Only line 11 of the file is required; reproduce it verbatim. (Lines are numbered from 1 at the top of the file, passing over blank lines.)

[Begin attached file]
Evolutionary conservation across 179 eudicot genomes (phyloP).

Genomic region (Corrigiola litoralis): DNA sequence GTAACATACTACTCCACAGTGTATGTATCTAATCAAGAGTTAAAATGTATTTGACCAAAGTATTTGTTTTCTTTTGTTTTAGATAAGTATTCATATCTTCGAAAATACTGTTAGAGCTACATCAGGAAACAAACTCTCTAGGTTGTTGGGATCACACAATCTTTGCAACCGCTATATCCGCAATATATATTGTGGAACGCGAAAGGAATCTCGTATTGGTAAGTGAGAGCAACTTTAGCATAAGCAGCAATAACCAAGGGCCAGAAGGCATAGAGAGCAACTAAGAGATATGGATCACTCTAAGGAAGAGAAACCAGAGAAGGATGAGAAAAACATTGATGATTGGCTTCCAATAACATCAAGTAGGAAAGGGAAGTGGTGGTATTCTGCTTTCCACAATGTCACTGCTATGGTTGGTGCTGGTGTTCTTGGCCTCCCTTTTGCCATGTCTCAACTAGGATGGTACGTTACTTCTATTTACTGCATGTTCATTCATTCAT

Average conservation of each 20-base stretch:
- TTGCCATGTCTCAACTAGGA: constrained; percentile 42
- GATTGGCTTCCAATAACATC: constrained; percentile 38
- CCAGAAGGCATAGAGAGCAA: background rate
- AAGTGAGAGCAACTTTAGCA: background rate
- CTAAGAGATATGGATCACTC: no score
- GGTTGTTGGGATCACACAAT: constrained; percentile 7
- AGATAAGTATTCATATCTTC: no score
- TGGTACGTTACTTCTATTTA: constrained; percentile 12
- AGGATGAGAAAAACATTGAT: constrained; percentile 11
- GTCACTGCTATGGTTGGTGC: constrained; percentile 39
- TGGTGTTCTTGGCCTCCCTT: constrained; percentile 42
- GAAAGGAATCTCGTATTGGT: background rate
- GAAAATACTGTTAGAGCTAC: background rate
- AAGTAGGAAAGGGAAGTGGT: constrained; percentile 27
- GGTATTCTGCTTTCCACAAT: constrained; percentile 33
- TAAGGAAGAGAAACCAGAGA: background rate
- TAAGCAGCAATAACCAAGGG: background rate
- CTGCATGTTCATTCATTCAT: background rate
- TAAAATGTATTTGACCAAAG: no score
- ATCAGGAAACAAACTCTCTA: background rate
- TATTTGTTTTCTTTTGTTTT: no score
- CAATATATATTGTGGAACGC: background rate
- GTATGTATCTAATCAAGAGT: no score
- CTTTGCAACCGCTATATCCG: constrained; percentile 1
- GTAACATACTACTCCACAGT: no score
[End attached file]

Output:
- TGGTACGTTACTTCTATTTA: constrained; percentile 12